Heckled on immigration, Obama says won't act unilaterally

Reuters

By Jeff Mason

SAN FRANCISCO, Nov 25 (Reuters) - A speech by PresidentBarack Obama aimed at putting pressure on the Congress to passimmigration reform was interrupted on Monday by a hecklerunhappy with the deportation of undocumented people in theUnited States.

As Obama neared the end of the speech on immigration reformat the Betty Ong Chinese Recreation Center, a young man standingon the riser behind the president began to shout over him.

"Mr. President, please use your executive order to haltdeportations for all 11.5 million undocumented immigrants inthis country right now," the man said, as people next to himturned to look.

Obama tried to continue, but the man kept going.

"You have the power to stop deportation for all of them," heyelled.

"Actually, no, I don't," the president said, turning toaddress him, as several others joined in, chanting, "Stopdeportation now."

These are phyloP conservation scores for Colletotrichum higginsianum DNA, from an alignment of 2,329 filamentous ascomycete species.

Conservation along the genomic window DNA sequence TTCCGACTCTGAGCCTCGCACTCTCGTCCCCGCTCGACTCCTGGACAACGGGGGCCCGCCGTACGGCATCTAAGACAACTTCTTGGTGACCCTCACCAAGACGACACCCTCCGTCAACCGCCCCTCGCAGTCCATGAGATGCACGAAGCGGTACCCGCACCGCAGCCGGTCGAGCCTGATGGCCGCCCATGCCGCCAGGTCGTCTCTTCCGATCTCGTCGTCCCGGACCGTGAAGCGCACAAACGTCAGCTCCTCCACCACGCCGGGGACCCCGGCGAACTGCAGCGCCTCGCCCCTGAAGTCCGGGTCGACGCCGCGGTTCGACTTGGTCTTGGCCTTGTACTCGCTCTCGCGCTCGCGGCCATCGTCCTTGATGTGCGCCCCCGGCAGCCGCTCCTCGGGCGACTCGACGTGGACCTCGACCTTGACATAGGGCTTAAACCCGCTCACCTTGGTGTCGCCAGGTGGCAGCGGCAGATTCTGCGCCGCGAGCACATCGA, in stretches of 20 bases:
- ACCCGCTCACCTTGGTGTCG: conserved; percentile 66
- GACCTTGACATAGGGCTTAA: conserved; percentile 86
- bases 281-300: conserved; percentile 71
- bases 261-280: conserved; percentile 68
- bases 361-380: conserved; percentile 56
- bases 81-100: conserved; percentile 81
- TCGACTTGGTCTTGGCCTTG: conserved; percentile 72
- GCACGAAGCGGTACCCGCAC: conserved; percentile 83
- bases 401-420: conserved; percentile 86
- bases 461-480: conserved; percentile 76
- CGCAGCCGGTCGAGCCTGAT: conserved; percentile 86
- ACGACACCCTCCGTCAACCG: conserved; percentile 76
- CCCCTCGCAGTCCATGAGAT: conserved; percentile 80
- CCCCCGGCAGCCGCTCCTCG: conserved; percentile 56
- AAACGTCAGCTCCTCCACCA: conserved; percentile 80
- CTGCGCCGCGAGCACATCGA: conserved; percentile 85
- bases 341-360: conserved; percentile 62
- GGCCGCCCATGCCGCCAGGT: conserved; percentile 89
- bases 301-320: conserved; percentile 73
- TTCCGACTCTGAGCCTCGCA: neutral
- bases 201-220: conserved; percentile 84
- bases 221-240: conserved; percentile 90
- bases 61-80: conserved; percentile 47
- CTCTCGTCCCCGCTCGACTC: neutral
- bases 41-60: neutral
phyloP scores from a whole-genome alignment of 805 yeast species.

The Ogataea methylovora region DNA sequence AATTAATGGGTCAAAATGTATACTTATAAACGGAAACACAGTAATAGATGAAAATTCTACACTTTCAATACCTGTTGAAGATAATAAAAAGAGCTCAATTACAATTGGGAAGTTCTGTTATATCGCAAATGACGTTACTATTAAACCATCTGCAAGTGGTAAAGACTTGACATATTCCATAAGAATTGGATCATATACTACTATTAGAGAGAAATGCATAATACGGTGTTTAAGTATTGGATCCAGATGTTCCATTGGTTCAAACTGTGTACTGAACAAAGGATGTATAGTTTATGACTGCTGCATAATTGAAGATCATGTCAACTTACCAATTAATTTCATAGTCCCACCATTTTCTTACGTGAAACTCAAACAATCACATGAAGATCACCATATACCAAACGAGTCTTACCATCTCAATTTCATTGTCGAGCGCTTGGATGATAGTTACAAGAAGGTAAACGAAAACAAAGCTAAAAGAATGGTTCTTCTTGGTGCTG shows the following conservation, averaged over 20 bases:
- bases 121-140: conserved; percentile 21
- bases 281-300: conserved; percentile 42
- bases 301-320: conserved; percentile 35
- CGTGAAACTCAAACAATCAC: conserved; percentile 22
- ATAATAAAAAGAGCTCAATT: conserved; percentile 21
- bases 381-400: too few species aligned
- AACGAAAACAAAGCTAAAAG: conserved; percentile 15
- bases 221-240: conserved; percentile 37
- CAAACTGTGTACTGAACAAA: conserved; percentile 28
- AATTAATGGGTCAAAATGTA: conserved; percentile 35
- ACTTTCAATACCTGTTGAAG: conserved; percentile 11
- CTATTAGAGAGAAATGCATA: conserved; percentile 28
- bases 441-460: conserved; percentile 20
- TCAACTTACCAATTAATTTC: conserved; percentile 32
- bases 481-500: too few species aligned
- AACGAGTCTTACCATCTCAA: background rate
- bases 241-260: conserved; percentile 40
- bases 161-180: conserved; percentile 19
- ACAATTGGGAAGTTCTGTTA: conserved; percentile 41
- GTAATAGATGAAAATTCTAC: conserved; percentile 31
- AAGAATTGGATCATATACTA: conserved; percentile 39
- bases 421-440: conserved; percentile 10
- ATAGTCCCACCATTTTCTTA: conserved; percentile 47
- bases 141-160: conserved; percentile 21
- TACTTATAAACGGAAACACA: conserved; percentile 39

While the president is sometimes heckled by audience membersat speeches, it is unusual for the interruption to come from oneof the people allowed to stand as a backdrop for him while hespeaks.

As event organizers sought to remove the young man from thestand, Obama waved them off.

"I respect the passion of these young people," he said. "Ifin fact I could solve all these problems without passing laws inCongress, then I would do so."

"The easy way out is to try to yell and pretend like I cando something by violating our laws," he said. "And what I'mproposing is taking the harder path and using our democraticprocesses to achieve the same goal that you want to achieve."

The president held out hope in his speech that immigrationreform legislation that has passed the Senate but is stuck inthe Republican-led House of Representatives has a chance ofbeing signed into law.

Obama pointed to a remark by House Speaker John Boehner thatsome progress on immigration reform is possible.

"That is good news," the president said. "I believe thespeaker is sincere. I think he genuinely wants to get it done."

However, for many of Obama's supporters, the possibilitythat immigration reform could wither on the vine is hard totake, and for one person listening to the president on Monday,that feeling boiled over.

"I've not seen my family, " he said. "I need your help."

Obama said: "That's - that's exactly what we're talkingabout here." (Writing by Mark Felsenthal; Editing by Mohammad Zargham)

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